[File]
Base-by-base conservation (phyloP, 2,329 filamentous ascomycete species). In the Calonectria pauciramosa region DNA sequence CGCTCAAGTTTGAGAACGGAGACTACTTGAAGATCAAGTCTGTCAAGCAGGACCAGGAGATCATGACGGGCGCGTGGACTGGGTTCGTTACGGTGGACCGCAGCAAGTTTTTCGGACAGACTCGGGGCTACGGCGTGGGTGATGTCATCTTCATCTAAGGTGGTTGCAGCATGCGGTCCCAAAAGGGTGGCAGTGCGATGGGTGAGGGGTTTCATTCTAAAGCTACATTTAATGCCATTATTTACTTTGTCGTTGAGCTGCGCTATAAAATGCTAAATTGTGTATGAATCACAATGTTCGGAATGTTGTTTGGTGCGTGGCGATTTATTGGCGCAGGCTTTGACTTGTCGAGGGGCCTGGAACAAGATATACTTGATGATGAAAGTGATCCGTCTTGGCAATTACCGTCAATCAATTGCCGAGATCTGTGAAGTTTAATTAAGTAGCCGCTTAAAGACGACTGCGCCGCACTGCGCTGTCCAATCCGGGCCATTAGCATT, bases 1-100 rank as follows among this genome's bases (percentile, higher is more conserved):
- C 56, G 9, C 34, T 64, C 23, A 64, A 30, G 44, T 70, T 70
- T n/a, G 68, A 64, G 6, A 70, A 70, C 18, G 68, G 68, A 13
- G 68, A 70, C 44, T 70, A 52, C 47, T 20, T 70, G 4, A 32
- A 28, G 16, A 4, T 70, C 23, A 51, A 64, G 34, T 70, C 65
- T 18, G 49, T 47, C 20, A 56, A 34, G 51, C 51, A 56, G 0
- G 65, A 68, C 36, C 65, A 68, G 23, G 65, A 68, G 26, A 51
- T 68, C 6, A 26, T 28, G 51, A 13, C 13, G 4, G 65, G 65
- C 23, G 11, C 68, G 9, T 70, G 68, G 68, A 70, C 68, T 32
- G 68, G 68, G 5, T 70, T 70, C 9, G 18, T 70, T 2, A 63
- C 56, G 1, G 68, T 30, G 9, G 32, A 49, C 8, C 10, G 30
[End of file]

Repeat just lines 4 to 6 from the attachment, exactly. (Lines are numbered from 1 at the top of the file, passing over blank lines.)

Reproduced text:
- G 68, A 70, C 44, T 70, A 52, C 47, T 20, T 70, G 4, A 32
- A 28, G 16, A 4, T 70, C 23, A 51, A 64, G 34, T 70, C 65
- T 18, G 49, T 47, C 20, A 56, A 34, G 51, C 51, A 56, G 0